Joe Bingham, a construction engineer from Ogden, Utah, was looking for a backyard game he could play with his seven kids, instead of taking everyone to a pickleball court 20 minutes away. Unable to find what he was looking for, he invented his own, called PaddleSmash.
In the game, which combines elements of pickleball and Roundnet, two to four players use paddles to attempt to “hit” a ball to the ground in a six-sided field.
After tinkering with the game for a few years in his yard, Bingham teamed up with serial game industry entrepreneurs Tim Swindle, who launched Utter Nonsense — which grew into a million-dollar three-person company — and Scott Brown, who previously founded Marbles. : The Brain Store and Brainmaker Games op. “When we got our hands on the prototype, we loved it,” says Brown. “We started showing it to our friends and our network.
Based on those initial conversations, the immediate follow-up by some of their contacts was: Can I invest?” The answer was yes. The co-founders raised $500,000 from nine private investors to fund the launch. They hired an industrial engineering firm to create a production version of the game so that it could be manufactured.
PaddleSmash is now sold on Amazon. The founders say they’re getting ready to roll out the game in Dick’s Sporting Goods this fall, and it will be available next spring in Scheels, a Midwestern sports retailer.
The food and entertainment destination Chicken N Pickle, where people can eat out and play pickleball, is also testing the product.
“Chicken N Pickle has purchased PaddleSmash to test in a few markets where we operate, and we are thrilled with the response,” said Kelli Alldredge, senior vice president of engagement, in an email. “We love seeing people of all ages and skills gathered for a little friendly competition. As Chicken N Pickle fosters an atmosphere of fun, friendship and community, offering PaddleSmash to our guests has been a natural combination. plan to purchase one for each of our locations and look forward to planning and hosting PaddleSmash events.”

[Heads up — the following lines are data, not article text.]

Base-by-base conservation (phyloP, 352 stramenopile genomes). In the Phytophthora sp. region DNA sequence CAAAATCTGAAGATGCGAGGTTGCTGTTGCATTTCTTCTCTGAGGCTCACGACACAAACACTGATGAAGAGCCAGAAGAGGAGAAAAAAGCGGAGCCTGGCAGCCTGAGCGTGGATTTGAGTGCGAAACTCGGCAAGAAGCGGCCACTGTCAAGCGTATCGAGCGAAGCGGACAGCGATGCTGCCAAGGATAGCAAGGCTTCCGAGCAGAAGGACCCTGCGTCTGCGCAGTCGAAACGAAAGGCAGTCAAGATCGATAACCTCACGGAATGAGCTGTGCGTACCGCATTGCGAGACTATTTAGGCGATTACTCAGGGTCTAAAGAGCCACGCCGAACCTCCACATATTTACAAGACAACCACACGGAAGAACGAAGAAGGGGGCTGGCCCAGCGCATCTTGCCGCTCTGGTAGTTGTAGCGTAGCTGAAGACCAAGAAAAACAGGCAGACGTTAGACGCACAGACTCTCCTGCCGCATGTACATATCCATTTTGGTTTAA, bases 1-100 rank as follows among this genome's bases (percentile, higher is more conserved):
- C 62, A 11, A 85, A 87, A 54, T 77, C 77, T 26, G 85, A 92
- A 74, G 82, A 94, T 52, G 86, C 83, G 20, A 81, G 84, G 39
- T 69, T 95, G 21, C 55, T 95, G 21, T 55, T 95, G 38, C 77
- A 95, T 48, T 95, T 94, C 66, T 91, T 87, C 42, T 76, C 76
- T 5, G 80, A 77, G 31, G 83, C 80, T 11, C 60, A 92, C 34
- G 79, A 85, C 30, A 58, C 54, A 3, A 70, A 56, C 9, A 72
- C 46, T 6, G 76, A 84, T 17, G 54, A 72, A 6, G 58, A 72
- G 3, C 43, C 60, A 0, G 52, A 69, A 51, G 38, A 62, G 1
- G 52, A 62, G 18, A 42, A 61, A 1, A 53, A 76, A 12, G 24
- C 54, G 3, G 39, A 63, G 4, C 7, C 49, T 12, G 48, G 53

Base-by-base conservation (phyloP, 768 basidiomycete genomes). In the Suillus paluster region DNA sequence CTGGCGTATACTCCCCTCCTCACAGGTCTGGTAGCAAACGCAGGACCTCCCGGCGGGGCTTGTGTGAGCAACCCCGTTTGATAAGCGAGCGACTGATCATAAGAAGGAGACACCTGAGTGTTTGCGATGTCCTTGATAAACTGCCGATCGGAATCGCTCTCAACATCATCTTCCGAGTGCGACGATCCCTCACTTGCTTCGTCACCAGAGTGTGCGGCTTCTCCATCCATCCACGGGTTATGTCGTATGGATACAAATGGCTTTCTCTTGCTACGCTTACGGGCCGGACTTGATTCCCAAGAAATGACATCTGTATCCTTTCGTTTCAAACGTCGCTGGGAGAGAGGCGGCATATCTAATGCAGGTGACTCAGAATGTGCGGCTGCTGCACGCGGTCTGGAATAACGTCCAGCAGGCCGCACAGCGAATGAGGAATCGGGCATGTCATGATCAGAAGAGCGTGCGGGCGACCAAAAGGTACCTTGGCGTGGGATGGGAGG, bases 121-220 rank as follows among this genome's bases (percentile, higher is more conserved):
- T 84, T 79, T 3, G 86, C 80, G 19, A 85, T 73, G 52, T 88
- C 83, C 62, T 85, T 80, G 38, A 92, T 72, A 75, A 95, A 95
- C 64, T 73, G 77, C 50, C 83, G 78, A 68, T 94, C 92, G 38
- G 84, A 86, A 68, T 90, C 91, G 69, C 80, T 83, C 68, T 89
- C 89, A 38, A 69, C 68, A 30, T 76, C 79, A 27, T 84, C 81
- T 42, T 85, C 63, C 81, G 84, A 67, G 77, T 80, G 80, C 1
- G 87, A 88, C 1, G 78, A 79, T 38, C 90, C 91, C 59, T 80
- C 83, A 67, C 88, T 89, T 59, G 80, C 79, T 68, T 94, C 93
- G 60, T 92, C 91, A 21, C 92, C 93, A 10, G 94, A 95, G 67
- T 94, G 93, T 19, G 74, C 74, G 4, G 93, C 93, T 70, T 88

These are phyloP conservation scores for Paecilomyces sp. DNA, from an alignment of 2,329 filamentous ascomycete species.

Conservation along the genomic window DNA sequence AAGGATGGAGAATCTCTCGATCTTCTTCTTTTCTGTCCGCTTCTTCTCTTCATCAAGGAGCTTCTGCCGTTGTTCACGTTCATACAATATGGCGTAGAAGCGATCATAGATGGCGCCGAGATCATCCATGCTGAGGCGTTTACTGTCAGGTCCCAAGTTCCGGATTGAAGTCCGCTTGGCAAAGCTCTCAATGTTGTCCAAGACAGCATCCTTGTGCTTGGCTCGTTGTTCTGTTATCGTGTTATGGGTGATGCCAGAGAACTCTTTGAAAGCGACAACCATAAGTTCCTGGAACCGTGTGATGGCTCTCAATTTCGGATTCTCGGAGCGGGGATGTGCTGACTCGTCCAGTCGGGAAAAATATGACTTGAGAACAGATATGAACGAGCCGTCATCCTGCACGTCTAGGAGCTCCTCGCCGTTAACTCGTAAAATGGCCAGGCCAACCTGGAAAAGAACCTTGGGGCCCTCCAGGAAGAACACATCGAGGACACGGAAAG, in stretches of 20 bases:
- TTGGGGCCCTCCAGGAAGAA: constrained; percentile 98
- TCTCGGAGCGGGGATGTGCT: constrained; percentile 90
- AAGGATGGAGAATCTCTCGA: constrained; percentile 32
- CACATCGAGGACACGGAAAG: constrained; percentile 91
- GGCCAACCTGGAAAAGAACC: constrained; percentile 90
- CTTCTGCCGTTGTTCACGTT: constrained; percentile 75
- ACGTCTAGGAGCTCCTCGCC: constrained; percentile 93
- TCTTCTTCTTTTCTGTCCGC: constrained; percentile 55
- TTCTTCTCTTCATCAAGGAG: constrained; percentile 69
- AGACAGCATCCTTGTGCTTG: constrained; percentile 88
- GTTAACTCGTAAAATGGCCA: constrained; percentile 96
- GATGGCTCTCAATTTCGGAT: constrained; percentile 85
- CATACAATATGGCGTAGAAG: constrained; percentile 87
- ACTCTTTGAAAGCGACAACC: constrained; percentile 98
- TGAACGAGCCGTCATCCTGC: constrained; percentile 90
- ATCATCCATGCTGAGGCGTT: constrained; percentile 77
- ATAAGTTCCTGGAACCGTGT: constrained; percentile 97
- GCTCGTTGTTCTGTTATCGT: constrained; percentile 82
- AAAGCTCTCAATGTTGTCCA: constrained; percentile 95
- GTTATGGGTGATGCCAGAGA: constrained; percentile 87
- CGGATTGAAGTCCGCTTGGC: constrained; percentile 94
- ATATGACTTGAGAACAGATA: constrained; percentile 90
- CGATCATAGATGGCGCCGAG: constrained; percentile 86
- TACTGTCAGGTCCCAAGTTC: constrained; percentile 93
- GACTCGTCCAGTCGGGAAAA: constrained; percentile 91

To grow the brand, the founders also plan to pursue institutional clients, such as schools, and businesses such as health clubs.
One thing that drives interest in the product, Swindle says, is the popularity of pickleball. Pickleball is currently one of the most popular new sports in the United States, with a huge number of participants from 2.46 million in 2014 to 4.82 million in 2021. In communities across the country, players are clamoring for more jobs.
“Pickleball is approachable — anyone can play it,” Swindle says. “We think that’s also the appeal of our game.”
One difference is that PaddleSmash is slightly less strenuous than Pickle Ball, he adds. In PaddleSmash, play is limited to the hexagonal field as players punch, set and smash with their partner. “You don’t have to run around as much,” Swindle notes. “It’s very appealing to a wide range of people with different skill levels.”
PaddleSmash is also portable, with a track that folds up easily. “You can play it in the backyard and on the beach,” Swindle says. “It gives you the taste of pickle.”
The founders of PaddleSmash aren’t the only entrepreneurs noticing the hunger for backyard games in the post-pandemic era. Check out the crowdfunding site Kickstarter and you’ll see games like Putterball, a combination of golf and beer pong, and Chip-Down, a portable game to introduce golf to non-golfers.
But despite the competition, the founders of PaddleSmash say interest in their game shows no signs of slowing down. “It’s growing like crazy,” Brown says.